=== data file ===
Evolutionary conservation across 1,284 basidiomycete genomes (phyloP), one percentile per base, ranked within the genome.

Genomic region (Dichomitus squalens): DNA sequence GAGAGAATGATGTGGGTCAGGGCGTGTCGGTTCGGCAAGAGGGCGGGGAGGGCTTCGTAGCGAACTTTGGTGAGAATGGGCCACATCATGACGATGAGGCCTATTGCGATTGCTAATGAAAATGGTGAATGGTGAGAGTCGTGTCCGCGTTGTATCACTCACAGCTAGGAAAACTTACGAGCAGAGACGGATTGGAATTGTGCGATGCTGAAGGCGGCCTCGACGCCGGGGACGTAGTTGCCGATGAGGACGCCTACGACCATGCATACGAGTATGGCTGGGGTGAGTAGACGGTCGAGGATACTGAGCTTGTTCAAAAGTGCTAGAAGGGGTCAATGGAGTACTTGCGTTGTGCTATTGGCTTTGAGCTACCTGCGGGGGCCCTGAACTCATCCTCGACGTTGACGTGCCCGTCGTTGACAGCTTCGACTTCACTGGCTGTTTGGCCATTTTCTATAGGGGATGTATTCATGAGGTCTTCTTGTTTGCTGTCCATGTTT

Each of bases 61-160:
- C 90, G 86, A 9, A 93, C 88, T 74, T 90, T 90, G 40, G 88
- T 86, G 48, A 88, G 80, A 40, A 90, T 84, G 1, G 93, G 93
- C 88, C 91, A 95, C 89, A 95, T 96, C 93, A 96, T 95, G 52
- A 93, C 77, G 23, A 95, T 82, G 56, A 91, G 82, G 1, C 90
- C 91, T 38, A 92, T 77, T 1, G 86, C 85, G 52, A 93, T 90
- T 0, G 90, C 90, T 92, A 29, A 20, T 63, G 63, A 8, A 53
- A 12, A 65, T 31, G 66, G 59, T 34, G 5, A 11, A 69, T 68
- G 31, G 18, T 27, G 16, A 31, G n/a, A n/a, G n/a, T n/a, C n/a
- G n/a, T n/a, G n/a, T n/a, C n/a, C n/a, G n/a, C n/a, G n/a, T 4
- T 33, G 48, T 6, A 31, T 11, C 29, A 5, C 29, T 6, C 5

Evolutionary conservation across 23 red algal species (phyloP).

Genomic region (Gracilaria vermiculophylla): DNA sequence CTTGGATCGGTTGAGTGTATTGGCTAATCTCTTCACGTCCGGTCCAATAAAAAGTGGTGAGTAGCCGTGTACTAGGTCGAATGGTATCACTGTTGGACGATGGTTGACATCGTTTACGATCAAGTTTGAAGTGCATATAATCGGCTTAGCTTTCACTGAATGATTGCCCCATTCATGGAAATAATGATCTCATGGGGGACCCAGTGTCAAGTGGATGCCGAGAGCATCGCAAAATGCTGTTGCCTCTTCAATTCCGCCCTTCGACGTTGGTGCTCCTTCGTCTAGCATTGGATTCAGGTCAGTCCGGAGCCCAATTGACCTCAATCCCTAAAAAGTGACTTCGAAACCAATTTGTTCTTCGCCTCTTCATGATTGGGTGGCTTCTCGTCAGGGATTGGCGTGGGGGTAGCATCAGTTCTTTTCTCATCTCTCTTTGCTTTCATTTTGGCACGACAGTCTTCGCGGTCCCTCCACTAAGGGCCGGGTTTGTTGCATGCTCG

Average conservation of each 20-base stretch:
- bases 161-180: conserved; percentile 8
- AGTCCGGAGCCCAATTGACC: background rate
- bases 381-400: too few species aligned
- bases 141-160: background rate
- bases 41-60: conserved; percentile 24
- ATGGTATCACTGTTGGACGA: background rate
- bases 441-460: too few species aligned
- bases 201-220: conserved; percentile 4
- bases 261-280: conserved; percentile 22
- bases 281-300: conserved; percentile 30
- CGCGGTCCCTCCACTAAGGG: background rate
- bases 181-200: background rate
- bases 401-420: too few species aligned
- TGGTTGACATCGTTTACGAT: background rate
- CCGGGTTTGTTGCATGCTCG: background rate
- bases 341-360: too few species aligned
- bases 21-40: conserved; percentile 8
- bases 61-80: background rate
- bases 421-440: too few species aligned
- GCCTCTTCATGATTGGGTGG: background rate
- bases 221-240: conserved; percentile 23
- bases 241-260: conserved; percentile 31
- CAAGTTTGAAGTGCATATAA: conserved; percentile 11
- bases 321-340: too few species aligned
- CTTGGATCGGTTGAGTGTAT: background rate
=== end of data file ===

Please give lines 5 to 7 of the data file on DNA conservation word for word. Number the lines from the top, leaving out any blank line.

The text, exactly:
- T 86, G 48, A 88, G 80, A 40, A 90, T 84, G 1, G 93, G 93
- C 88, C 91, A 95, C 89, A 95, T 96, C 93, A 96, T 95, G 52
- A 93, C 77, G 23, A 95, T 82, G 56, A 91, G 82, G 1, C 90